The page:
Food matters for personal, public, and planetary well-being
The call for a just, sustainable, compassionate world food system has never been louder. Scientific writings and popular media link our food production and distribution systems to climate change and the energy crisis, and uncover deep-seated problems with our agricultural infrastructure. The connections among environmental concerns, economic justice, social justice, and food are direct and intricate. Many people are calling for politicians, business leaders, the agriculture industry, and religious institutions to assume more responsibility for the planet’s health. Ordinary people—not just environmentalists or those working for social justice and rights issues, but people who are busy balancing issues of everyday living—are recognizing that the true cost of food is far greater than what we pay at the register. Costs include global warming, pollution, destruction of ecosystems, degradation of the fresh water supply, and degradation of arable land.
Destruction of Ecosystems
Degradation of the Fresh Water Supply
Degradation of Arable Land
Questions for Individual/Group Reflection
Books and Articles
Jacobson, Michael F., and the Staff of the Center for Science in the Public Interest. Six Arguments for a Greener Diet: How a More Plant-Based Diet Could Save Your Health and the Environment.Center for Science in the Public Interest, 2006. There is a tremendous amount of well-researched, well-documented, accessible information in this book that points the way to a more environmentally friendly diet. With a strong focus on environmental issues, the authors seek to protect our planet and our health as they address the costs of our current system of agriculture to the environment, our health, and to animals. It clearly illustrates that concerns about the most efficient use of resources, food safety, human costs rights, and animal mistreatment cannot be separated from the environmental issues. The book is particularly useful because it dedicates two chapters to making change: changing our diets and changing the government policies that promote the current unsustainable industrial agricultural system on which most of us depend for our food.
Singer, Peter, and Jim Mason. The Ethics of What We Eat: Why Our Food Choices Matter. St. Martin’s Press, 2007. This easily readable discussion of the impact of our food choices examines the grocery shopping habits of three very different American families and the ethical issues their choices raise. Without preaching, the authors explore issues of the environment, social justice, cruelty, and corporate deception. Clear analysis of the environmental concerns created by current industrialized food production and distribution practices make these issues easy to navigate. Of particular interest is the discussion of the environmental impact of food production on climate change, and on the health of our land and water resources. Careful attention is paid to the human cost of our food – including treatment of employees, child labor, forced labor, and cultural disruption. The enlightening discussion of food labels such as “Animal Care Certified” and “Organic” is very helpful as well. The complicated issues of whether to buy “farmed” or wild fish, “local” or “organic”, and “fair trade” or “free trade” are adeptly managed.
Pollan, Michael. “Farmer in Chief.” New York Times Magazine. 12 October 2008. 62- 71,92. www.nytimes.com/2008/10/12/magazine/12policy-t.html. In a open letter to the next president, Pollan lays out a policy to decrease the dependence of the food industry on oil, decentralize the food system and make more secure the food, and rebuilding America’s food culture. It is a comprehensive summary of how our food system was derailed, damaging our environment, our health and our economy. It’s an excellent catalyst for discussion.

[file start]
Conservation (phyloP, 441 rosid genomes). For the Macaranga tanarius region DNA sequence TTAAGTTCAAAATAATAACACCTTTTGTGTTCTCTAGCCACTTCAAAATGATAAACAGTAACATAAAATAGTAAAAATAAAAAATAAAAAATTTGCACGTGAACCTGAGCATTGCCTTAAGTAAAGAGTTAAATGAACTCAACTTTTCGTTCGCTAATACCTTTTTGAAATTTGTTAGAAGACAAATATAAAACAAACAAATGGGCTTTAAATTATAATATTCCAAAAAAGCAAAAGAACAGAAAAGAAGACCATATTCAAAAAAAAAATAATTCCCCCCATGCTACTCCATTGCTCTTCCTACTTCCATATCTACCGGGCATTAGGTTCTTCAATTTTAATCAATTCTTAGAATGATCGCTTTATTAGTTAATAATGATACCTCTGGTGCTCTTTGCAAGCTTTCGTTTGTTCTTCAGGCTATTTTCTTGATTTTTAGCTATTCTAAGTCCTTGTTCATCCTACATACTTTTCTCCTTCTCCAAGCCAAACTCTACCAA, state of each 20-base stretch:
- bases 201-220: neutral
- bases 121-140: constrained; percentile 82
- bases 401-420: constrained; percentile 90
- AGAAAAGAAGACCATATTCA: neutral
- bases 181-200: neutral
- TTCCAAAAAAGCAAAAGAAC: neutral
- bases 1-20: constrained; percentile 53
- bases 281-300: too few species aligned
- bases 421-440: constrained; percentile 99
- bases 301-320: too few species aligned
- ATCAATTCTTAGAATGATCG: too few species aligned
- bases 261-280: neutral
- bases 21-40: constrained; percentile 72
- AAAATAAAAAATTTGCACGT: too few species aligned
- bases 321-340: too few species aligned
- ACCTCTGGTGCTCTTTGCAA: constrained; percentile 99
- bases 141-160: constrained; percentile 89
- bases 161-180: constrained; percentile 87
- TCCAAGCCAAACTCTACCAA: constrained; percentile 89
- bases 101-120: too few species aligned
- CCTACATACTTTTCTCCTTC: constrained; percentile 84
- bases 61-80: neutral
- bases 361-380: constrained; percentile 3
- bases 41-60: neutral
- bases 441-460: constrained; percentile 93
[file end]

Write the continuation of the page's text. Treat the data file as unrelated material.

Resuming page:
Six-session course focusing on the connection between food and sustainability; use the link above, or see a sample here. In addition, Menu for the Future course books are available through a partnership with UU Ministry for Earth (UUMFE) and help to support the work of UUMFE.
Bartlett, Andrew Kang. “Energy, Food and You: On the Path to Reconciliation.” Church and Society. March/April 2004: 17 – 30.
Written by an Associate for National Hunger Concerns for the Presbyterian Hunger Program, this engaging article addresses the huge cost to our planet of the current industrial agricultural system. It offers sound arguments for a sustainable global (and local) food system. The system he advocates provides an excellent point from which to start a meaningful discussion of the whys and hows of sustainable, ethical ways to meet food demands with less impact on the planet and its inhabitants.
Brown, Lester. Plan B 3.0., Chapter 2. “Deteriorating Oil and Food Security,” Earth Policy Institute, 2008. The author relates how in the 20th century, a “fast growing supply of cheap oil led to an explosive worldwide growth in food production, population, urbanization, and human mobility.” In years to come, “Food will become more costly as higher oil prices drive up production and transport costs…. Diets will thus become more attuned to local products and more seasonal in nature.”
Co-op America. “Good Food: The Joy, Health, and Security of It,” Co-op America Quarterly. Summer 2003 (60). 3-18. This issue focuses on food choices for change as it examines how we can create a more sustainable food economy and a healthy environment. It provides highly practical information, including how to help low income families access good food, get healthy food in to our schools, and eat lower on the food chain. The benefits of organic and/or local food and food labeling are addressed.
Energy Bulletin, energybulletin.net